2,296 research outputs found

    Click-aware purchase prediction with push at the top

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    Eliciting user preferences from purchase records for performing purchase prediction is challenging because negative feedback is not explicitly observed, and because treating all non-purchased items equally as negative feedback is unrealistic. Therefore, in this study, we present a framework that leverages the past click records of users to compensate for the missing user-item interactions of purchase records, i.e., non-purchased items. We begin by formulating various model assumptions, each one assuming a different order of user preferences among purchased, clicked-but-not-purchased, and non-clicked items, to study the usefulness of leveraging click records. We implement the model assumptions using the Bayesian personalized ranking model, which maximizes the area under the curve for bipartite ranking. However, we argue that using click records for bipartite ranking needs a meticulously designed model because of the relative unreliableness of click records compared with that of purchase records. Therefore, we ultimately propose a novel learning-to-rank method, called P3Stop, for performing purchase prediction. The proposed model is customized to be robust to relatively unreliable click records by particularly focusing on the accuracy of top-ranked items. Experimental results on two real-world e-commerce datasets demonstrate that P3STop considerably outperforms the state-of-the-art implicit-feedback-based recommendation methods, especially for top-ranked items.Comment: For the final published journal version, see https://doi.org/10.1016/j.ins.2020.02.06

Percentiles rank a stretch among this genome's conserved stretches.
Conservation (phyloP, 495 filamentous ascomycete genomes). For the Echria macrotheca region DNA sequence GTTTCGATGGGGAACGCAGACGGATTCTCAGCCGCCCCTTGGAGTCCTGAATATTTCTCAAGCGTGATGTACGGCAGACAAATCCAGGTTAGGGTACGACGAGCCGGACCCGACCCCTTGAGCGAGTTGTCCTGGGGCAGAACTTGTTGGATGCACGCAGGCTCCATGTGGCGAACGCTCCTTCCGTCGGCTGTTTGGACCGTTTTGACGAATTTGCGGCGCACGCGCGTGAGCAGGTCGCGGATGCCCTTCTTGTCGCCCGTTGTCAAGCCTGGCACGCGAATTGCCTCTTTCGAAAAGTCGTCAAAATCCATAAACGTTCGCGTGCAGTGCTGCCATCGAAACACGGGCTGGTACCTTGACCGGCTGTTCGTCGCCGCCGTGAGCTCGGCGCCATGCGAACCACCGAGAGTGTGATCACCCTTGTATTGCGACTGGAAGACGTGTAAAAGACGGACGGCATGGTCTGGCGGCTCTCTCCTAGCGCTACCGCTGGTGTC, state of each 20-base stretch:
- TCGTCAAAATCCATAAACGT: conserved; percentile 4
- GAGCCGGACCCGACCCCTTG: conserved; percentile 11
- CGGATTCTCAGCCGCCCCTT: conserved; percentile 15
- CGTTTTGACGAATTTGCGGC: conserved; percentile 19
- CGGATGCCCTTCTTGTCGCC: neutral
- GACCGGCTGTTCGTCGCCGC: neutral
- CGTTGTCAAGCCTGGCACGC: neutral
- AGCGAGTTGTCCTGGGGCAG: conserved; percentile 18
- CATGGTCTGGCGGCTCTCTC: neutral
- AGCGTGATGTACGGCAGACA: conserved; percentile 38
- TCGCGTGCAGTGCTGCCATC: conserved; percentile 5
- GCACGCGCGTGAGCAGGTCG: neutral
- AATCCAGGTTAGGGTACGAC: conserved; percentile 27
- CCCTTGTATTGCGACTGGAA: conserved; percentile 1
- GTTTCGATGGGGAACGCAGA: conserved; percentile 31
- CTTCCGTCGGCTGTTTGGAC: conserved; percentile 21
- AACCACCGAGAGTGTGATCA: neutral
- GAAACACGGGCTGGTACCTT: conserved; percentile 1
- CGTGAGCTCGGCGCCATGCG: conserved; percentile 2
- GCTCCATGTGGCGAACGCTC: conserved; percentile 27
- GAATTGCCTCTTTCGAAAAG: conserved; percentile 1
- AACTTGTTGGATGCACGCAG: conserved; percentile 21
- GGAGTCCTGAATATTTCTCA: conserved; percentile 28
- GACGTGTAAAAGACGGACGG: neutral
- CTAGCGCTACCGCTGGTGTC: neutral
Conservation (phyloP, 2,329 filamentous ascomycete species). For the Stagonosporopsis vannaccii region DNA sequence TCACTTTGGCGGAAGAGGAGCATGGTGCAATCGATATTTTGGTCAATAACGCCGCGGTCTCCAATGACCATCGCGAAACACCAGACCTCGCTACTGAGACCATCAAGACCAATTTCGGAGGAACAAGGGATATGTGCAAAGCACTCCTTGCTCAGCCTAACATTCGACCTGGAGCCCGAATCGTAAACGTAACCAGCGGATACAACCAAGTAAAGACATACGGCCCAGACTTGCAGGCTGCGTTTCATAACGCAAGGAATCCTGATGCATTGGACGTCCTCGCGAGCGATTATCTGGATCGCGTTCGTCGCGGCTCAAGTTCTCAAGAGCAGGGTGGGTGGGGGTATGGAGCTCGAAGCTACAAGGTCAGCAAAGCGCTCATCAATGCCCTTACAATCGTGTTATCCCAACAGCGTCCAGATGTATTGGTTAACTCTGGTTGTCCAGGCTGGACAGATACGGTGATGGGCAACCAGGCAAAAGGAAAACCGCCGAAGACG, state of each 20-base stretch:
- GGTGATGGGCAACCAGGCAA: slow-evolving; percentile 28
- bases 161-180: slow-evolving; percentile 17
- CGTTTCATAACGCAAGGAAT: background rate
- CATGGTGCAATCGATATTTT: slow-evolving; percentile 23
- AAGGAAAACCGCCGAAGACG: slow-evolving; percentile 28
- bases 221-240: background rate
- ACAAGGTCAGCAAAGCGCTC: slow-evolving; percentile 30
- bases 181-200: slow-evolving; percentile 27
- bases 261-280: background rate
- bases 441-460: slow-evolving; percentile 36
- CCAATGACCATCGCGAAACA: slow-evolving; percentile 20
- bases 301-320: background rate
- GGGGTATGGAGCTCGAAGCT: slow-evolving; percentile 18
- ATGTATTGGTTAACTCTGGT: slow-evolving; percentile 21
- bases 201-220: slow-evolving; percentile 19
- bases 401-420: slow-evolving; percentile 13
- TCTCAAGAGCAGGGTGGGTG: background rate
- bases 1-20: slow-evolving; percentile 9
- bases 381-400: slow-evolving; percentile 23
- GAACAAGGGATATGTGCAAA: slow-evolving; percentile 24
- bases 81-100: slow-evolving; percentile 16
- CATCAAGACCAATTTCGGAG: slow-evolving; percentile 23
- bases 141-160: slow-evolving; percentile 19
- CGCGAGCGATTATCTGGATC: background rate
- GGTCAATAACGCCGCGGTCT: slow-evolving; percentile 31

Metabolic dynamics and physiological adaptation of Panax ginseng during development